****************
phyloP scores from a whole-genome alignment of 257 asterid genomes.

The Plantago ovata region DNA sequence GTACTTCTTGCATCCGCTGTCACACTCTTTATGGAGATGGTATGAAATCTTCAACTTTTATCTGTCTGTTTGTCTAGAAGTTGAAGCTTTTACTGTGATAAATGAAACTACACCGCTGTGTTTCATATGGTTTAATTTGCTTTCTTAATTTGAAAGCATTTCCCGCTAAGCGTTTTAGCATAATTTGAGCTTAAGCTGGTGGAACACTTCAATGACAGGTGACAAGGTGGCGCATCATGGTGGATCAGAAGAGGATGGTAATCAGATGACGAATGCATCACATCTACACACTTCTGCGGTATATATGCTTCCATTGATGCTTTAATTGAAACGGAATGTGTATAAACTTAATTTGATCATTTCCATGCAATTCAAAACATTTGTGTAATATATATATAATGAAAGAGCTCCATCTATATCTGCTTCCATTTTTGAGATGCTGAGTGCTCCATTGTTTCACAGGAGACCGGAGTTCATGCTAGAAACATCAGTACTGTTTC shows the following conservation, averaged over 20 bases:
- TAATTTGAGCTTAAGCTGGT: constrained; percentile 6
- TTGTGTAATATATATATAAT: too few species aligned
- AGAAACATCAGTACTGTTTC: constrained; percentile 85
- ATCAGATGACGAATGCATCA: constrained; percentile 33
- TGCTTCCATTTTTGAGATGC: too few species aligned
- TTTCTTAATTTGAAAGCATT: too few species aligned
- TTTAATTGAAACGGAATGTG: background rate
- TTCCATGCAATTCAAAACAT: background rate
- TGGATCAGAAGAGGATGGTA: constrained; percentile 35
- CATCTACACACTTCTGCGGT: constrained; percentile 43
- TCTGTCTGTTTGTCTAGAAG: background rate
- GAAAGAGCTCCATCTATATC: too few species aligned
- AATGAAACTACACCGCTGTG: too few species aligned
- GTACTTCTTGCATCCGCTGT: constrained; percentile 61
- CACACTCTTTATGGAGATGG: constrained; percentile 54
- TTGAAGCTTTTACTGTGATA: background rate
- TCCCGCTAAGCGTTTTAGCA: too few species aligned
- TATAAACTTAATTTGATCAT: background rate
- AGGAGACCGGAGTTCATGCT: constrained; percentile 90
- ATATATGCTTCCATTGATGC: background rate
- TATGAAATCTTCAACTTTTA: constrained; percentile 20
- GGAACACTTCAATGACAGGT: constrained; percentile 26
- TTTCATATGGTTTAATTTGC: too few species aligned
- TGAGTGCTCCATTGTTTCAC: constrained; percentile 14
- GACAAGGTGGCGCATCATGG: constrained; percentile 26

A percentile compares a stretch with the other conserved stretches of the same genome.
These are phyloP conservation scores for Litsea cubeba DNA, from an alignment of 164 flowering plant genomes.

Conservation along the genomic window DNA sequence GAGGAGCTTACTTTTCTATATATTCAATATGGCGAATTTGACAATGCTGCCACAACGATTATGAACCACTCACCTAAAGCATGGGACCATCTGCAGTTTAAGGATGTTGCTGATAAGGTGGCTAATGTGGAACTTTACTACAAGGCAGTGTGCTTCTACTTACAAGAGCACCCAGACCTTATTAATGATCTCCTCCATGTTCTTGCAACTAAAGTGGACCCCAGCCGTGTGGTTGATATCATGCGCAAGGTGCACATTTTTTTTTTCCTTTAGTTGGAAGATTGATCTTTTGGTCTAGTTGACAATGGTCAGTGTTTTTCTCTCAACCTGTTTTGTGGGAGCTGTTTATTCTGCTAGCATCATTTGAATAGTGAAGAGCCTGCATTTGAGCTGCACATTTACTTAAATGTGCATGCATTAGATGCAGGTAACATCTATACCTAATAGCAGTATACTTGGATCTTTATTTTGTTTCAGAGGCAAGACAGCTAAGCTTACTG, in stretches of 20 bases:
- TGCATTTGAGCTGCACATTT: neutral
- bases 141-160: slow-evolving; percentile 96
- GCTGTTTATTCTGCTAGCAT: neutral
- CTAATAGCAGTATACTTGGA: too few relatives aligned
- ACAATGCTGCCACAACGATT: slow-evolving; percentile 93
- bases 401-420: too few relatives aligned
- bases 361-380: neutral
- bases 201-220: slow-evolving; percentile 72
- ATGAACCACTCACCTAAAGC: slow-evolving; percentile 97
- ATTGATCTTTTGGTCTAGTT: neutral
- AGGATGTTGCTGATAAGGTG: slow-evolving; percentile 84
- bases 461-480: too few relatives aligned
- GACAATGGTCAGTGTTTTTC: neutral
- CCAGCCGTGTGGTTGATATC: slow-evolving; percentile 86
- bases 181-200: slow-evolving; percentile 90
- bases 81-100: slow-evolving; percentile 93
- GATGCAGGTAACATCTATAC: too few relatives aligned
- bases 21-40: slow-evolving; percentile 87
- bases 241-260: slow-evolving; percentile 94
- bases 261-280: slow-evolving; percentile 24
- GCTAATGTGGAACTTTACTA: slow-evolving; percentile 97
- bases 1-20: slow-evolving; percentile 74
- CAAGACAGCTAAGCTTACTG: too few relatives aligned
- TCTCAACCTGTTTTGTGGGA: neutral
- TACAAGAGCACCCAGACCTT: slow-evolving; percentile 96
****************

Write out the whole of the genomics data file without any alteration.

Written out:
phyloP scores from a whole-genome alignment of 257 asterid genomes.

The Plantago ovata region DNA sequence GTACTTCTTGCATCCGCTGTCACACTCTTTATGGAGATGGTATGAAATCTTCAACTTTTATCTGTCTGTTTGTCTAGAAGTTGAAGCTTTTACTGTGATAAATGAAACTACACCGCTGTGTTTCATATGGTTTAATTTGCTTTCTTAATTTGAAAGCATTTCCCGCTAAGCGTTTTAGCATAATTTGAGCTTAAGCTGGTGGAACACTTCAATGACAGGTGACAAGGTGGCGCATCATGGTGGATCAGAAGAGGATGGTAATCAGATGACGAATGCATCACATCTACACACTTCTGCGGTATATATGCTTCCATTGATGCTTTAATTGAAACGGAATGTGTATAAACTTAATTTGATCATTTCCATGCAATTCAAAACATTTGTGTAATATATATATAATGAAAGAGCTCCATCTATATCTGCTTCCATTTTTGAGATGCTGAGTGCTCCATTGTTTCACAGGAGACCGGAGTTCATGCTAGAAACATCAGTACTGTTTC shows the following conservation, averaged over 20 bases:
- TAATTTGAGCTTAAGCTGGT: constrained; percentile 6
- TTGTGTAATATATATATAAT: too few species aligned
- AGAAACATCAGTACTGTTTC: constrained; percentile 85
- ATCAGATGACGAATGCATCA: constrained; percentile 33
- TGCTTCCATTTTTGAGATGC: too few species aligned
- TTTCTTAATTTGAAAGCATT: too few species aligned
- TTTAATTGAAACGGAATGTG: background rate
- TTCCATGCAATTCAAAACAT: background rate
- TGGATCAGAAGAGGATGGTA: constrained; percentile 35
- CATCTACACACTTCTGCGGT: constrained; percentile 43
- TCTGTCTGTTTGTCTAGAAG: background rate
- GAAAGAGCTCCATCTATATC: too few species aligned
- AATGAAACTACACCGCTGTG: too few species aligned
- GTACTTCTTGCATCCGCTGT: constrained; percentile 61
- CACACTCTTTATGGAGATGG: constrained; percentile 54
- TTGAAGCTTTTACTGTGATA: background rate
- TCCCGCTAAGCGTTTTAGCA: too few species aligned
- TATAAACTTAATTTGATCAT: background rate
- AGGAGACCGGAGTTCATGCT: constrained; percentile 90
- ATATATGCTTCCATTGATGC: background rate
- TATGAAATCTTCAACTTTTA: constrained; percentile 20
- GGAACACTTCAATGACAGGT: constrained; percentile 26
- TTTCATATGGTTTAATTTGC: too few species aligned
- TGAGTGCTCCATTGTTTCAC: constrained; percentile 14
- GACAAGGTGGCGCATCATGG: constrained; percentile 26

A percentile compares a stretch with the other conserved stretches of the same genome.
These are phyloP conservation scores for Litsea cubeba DNA, from an alignment of 164 flowering plant genomes.

Conservation along the genomic window DNA sequence GAGGAGCTTACTTTTCTATATATTCAATATGGCGAATTTGACAATGCTGCCACAACGATTATGAACCACTCACCTAAAGCATGGGACCATCTGCAGTTTAAGGATGTTGCTGATAAGGTGGCTAATGTGGAACTTTACTACAAGGCAGTGTGCTTCTACTTACAAGAGCACCCAGACCTTATTAATGATCTCCTCCATGTTCTTGCAACTAAAGTGGACCCCAGCCGTGTGGTTGATATCATGCGCAAGGTGCACATTTTTTTTTTCCTTTAGTTGGAAGATTGATCTTTTGGTCTAGTTGACAATGGTCAGTGTTTTTCTCTCAACCTGTTTTGTGGGAGCTGTTTATTCTGCTAGCATCATTTGAATAGTGAAGAGCCTGCATTTGAGCTGCACATTTACTTAAATGTGCATGCATTAGATGCAGGTAACATCTATACCTAATAGCAGTATACTTGGATCTTTATTTTGTTTCAGAGGCAAGACAGCTAAGCTTACTG, in stretches of 20 bases:
- TGCATTTGAGCTGCACATTT: neutral
- bases 141-160: slow-evolving; percentile 96
- GCTGTTTATTCTGCTAGCAT: neutral
- CTAATAGCAGTATACTTGGA: too few relatives aligned
- ACAATGCTGCCACAACGATT: slow-evolving; percentile 93
- bases 401-420: too few relatives aligned
- bases 361-380: neutral
- bases 201-220: slow-evolving; percentile 72
- ATGAACCACTCACCTAAAGC: slow-evolving; percentile 97
- ATTGATCTTTTGGTCTAGTT: neutral
- AGGATGTTGCTGATAAGGTG: slow-evolving; percentile 84
- bases 461-480: too few relatives aligned
- GACAATGGTCAGTGTTTTTC: neutral
- CCAGCCGTGTGGTTGATATC: slow-evolving; percentile 86
- bases 181-200: slow-evolving; percentile 90
- bases 81-100: slow-evolving; percentile 93
- GATGCAGGTAACATCTATAC: too few relatives aligned
- bases 21-40: slow-evolving; percentile 87
- bases 241-260: slow-evolving; percentile 94
- bases 261-280: slow-evolving; percentile 24
- GCTAATGTGGAACTTTACTA: slow-evolving; percentile 97
- bases 1-20: slow-evolving; percentile 74
- CAAGACAGCTAAGCTTACTG: too few relatives aligned
- TCTCAACCTGTTTTGTGGGA: neutral
- TACAAGAGCACCCAGACCTT: slow-evolving; percentile 96